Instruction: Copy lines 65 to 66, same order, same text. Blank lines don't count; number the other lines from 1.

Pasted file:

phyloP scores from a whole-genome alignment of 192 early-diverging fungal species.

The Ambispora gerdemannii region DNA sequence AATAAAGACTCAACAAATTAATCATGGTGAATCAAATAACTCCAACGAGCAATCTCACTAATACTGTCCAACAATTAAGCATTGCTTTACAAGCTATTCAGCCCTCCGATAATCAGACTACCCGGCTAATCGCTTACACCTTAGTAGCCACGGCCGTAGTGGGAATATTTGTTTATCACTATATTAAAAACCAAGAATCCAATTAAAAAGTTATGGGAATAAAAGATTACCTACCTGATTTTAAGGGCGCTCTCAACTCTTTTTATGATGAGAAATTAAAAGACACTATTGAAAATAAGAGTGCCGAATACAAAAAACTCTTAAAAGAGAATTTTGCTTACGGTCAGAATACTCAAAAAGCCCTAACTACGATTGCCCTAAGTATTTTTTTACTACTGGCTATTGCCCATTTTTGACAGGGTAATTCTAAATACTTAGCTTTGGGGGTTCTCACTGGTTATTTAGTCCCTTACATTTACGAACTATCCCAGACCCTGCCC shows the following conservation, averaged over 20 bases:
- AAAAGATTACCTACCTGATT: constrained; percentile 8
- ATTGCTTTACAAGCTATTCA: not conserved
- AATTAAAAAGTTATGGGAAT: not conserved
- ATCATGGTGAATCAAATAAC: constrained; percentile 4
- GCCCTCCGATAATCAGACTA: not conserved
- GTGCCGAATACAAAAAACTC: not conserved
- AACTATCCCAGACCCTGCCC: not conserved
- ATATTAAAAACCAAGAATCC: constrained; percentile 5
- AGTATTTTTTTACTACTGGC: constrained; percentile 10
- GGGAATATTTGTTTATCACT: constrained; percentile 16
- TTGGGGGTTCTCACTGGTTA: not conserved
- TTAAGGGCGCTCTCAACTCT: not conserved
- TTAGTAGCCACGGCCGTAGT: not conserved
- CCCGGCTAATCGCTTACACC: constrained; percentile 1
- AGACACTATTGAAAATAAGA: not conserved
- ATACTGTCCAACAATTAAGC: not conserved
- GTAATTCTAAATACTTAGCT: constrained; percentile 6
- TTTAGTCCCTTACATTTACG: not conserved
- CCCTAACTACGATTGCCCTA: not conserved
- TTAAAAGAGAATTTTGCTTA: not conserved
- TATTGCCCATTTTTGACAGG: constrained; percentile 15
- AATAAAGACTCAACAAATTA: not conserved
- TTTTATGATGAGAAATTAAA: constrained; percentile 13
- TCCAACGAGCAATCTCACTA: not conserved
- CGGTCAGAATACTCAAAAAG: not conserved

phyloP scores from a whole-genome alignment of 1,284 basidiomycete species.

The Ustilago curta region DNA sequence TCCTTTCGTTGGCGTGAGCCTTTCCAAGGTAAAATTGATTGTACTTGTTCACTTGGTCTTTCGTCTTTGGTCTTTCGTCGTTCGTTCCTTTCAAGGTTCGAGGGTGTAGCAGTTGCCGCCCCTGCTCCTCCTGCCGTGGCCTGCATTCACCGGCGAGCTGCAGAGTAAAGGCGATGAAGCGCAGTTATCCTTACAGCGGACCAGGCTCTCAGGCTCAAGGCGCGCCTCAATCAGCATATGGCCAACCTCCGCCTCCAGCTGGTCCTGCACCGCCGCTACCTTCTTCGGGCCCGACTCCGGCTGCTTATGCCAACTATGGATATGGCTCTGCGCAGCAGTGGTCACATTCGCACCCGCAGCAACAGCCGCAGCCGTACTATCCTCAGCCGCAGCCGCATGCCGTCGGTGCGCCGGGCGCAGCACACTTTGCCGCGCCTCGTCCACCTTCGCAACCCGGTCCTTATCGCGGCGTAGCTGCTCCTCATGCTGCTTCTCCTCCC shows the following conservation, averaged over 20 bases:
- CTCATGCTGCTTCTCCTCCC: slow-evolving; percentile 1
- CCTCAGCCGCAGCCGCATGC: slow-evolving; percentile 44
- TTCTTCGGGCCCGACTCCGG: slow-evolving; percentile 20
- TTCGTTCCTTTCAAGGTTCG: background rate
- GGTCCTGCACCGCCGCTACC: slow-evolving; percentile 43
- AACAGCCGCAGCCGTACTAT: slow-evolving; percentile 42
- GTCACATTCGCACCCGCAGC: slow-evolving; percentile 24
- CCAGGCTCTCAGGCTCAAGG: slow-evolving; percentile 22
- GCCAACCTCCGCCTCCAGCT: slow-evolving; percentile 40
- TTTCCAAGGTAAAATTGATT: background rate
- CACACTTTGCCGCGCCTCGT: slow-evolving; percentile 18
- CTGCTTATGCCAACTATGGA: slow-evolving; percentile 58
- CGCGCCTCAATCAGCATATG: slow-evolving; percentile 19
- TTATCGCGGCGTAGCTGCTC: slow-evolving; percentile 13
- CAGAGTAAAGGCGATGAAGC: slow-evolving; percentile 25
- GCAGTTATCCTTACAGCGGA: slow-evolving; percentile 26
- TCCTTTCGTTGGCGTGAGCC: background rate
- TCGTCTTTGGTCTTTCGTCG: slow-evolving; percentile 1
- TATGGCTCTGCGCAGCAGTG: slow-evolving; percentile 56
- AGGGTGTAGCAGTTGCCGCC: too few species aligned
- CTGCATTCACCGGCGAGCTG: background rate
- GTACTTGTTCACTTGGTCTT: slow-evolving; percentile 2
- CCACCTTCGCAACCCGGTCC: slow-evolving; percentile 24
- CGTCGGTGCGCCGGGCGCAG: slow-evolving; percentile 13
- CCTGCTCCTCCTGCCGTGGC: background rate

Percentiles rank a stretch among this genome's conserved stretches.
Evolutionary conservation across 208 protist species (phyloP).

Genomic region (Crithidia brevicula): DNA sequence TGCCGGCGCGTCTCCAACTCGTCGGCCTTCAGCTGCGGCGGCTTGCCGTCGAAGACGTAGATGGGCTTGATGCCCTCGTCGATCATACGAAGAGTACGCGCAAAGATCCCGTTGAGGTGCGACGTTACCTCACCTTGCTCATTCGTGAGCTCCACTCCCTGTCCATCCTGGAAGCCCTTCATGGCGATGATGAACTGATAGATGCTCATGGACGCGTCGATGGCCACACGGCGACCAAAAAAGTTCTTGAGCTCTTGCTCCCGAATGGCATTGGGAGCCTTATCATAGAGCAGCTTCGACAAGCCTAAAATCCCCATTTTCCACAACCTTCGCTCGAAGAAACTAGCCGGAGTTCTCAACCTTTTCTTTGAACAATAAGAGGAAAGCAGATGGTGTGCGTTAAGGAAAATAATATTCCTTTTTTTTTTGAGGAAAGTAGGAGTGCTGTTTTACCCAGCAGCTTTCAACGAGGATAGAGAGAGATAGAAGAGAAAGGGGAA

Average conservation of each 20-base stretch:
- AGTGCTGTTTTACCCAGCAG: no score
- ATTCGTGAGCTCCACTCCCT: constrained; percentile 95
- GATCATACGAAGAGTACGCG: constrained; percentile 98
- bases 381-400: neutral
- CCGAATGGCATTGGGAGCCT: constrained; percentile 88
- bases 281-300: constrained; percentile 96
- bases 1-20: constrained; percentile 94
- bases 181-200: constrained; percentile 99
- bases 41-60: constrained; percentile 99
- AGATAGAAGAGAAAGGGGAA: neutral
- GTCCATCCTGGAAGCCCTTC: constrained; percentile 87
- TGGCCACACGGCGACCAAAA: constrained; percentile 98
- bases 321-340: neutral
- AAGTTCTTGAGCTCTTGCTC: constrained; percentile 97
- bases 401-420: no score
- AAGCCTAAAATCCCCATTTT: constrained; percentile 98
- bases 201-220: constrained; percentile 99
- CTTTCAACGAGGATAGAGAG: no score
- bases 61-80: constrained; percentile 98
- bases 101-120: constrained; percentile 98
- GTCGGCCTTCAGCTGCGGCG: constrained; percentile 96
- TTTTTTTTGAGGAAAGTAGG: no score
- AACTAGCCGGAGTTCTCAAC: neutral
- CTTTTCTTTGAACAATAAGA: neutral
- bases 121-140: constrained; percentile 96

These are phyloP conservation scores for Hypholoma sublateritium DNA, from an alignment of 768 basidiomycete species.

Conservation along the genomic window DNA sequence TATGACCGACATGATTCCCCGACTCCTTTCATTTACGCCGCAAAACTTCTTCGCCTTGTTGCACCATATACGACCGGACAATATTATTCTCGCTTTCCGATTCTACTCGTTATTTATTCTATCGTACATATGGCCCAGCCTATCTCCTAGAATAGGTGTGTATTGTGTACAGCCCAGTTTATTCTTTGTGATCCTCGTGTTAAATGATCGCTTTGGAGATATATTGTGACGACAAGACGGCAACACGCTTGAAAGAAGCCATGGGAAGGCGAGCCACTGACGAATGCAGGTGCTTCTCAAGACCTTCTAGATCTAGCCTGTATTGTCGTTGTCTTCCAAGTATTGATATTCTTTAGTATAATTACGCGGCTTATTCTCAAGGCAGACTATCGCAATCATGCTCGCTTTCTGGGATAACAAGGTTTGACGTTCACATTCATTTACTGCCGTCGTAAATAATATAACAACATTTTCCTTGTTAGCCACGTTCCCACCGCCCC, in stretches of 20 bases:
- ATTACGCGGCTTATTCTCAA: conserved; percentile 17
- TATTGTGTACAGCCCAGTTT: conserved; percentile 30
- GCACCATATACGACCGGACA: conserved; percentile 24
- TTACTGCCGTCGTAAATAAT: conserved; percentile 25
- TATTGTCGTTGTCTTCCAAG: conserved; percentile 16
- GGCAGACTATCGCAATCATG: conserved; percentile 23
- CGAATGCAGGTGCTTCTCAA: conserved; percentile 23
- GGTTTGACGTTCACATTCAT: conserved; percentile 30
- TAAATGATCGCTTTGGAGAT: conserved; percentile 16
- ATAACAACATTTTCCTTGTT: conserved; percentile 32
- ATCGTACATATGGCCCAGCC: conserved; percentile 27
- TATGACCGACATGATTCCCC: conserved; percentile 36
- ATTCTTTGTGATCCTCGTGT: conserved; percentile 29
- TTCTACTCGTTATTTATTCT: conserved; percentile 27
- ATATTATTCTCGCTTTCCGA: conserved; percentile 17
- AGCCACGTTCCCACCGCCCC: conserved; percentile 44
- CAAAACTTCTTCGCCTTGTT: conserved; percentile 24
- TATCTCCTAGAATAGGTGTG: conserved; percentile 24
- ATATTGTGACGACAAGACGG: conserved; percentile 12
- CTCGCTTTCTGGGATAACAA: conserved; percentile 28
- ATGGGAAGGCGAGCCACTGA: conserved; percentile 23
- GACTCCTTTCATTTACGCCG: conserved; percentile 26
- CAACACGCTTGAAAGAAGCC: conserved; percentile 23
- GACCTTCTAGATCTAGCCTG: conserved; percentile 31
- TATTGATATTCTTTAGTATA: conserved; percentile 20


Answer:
- bases 1-20: constrained; percentile 94
- bases 181-200: constrained; percentile 99